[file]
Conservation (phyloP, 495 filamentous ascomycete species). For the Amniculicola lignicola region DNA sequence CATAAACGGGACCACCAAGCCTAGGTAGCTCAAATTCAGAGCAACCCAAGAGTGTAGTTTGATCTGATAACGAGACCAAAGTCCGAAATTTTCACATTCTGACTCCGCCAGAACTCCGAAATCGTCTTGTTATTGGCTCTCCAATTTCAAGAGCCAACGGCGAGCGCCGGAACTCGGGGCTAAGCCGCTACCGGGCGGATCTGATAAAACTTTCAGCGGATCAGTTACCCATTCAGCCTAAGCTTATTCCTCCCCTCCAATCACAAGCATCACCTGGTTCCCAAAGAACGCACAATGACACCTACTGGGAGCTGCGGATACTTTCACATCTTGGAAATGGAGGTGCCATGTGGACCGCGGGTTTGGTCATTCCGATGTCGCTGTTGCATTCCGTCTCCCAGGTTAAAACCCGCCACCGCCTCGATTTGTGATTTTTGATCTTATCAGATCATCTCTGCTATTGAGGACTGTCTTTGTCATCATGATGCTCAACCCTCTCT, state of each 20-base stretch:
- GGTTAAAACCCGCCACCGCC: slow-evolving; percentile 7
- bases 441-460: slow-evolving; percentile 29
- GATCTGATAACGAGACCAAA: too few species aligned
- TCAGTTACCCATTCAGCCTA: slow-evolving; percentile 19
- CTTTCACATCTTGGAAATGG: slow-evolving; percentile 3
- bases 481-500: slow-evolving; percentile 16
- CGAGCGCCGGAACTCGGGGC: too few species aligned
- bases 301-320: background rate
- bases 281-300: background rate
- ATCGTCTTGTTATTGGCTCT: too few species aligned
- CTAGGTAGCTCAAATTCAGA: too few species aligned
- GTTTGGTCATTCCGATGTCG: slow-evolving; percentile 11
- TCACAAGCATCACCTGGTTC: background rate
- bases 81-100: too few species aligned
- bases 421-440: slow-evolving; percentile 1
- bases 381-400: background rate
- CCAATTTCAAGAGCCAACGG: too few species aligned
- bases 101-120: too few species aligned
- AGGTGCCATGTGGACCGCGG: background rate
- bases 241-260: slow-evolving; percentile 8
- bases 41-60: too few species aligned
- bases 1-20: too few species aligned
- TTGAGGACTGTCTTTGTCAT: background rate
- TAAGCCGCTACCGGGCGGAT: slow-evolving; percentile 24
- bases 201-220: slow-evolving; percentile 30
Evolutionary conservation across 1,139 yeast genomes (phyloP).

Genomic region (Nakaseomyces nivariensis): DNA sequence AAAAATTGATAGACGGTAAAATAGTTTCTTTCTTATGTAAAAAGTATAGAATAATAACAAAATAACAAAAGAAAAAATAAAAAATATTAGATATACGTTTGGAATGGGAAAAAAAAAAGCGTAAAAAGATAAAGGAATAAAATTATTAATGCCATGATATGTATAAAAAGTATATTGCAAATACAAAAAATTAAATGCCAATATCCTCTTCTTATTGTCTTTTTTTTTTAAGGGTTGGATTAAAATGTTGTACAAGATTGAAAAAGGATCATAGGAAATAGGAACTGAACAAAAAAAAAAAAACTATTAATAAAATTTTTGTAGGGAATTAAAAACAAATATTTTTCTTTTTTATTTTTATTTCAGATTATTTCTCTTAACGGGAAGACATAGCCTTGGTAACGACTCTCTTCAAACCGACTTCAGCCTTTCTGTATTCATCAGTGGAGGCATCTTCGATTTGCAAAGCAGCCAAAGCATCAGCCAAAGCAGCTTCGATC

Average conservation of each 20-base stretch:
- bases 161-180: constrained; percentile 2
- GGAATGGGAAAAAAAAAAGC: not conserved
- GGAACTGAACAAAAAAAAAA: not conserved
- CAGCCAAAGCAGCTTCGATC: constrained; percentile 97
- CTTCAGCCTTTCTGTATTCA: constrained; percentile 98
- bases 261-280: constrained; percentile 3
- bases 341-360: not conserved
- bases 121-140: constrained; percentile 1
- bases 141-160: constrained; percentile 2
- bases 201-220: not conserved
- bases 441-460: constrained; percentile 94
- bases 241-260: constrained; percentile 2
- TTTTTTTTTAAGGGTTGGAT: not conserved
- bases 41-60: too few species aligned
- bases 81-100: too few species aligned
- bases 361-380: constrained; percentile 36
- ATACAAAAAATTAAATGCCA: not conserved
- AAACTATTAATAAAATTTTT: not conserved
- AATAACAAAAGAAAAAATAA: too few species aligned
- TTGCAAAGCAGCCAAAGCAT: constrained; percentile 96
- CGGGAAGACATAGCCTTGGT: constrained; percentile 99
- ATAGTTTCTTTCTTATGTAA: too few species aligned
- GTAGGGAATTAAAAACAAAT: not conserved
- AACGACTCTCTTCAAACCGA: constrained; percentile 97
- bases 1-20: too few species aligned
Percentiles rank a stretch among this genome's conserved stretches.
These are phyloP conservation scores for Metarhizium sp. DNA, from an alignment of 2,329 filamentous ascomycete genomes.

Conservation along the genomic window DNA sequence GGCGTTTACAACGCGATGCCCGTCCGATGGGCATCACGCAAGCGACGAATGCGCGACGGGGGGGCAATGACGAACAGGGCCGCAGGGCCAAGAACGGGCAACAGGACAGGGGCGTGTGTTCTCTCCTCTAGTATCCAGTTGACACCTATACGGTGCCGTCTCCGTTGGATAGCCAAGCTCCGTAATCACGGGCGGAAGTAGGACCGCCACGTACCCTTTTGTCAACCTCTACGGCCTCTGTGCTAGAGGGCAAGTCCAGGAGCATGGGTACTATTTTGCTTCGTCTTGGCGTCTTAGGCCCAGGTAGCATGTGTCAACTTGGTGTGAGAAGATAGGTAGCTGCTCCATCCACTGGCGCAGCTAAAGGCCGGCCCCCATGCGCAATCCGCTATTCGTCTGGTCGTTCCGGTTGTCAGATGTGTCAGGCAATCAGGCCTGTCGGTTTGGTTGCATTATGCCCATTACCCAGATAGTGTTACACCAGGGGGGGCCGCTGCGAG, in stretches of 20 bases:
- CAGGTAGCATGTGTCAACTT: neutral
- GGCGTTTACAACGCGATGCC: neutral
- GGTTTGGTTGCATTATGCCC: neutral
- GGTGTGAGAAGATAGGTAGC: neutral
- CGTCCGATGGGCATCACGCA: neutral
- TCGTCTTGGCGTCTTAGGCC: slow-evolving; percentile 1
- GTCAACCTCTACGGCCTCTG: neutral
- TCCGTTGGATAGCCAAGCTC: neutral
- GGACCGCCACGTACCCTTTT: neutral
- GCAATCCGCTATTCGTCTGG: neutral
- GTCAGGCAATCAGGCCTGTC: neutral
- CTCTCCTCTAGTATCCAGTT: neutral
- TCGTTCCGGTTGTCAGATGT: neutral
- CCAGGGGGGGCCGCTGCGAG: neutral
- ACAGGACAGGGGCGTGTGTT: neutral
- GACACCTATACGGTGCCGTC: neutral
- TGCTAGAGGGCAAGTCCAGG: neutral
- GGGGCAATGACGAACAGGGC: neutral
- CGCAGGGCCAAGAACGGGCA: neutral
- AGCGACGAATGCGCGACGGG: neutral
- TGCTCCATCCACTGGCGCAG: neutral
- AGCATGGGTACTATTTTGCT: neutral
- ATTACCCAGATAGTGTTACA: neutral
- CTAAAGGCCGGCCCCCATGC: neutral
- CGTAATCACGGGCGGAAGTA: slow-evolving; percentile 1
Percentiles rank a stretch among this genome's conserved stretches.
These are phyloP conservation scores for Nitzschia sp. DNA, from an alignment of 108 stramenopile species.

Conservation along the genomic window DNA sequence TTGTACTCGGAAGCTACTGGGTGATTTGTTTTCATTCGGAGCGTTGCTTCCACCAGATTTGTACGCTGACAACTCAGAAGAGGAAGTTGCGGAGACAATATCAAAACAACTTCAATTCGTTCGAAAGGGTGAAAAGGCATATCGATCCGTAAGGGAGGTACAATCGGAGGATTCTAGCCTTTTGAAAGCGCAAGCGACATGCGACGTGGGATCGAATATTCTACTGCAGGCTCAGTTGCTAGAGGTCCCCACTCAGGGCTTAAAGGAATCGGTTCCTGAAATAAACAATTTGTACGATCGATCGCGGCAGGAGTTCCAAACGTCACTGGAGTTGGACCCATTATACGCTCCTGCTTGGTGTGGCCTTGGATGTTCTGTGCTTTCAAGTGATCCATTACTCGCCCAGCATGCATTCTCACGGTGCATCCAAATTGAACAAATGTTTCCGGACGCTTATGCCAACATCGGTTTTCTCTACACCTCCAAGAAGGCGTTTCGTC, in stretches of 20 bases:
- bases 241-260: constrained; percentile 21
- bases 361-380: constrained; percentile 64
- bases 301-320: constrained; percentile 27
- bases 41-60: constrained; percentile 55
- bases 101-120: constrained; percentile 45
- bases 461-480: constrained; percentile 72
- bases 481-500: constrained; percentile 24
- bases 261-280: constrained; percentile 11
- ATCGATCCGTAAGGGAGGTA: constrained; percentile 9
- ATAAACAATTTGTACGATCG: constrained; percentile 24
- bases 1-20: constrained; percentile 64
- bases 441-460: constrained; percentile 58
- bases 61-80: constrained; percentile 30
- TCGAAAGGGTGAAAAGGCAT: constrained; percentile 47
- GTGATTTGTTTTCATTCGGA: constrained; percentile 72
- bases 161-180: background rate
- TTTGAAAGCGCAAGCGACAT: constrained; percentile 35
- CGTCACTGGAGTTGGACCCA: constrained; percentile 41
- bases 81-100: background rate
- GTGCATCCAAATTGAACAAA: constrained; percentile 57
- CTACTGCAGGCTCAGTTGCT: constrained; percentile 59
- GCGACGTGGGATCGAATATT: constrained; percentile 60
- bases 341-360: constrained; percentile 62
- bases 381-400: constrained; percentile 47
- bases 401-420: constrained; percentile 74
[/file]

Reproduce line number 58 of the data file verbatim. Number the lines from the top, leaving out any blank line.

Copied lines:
- CAGGTAGCATGTGTCAACTT: neutral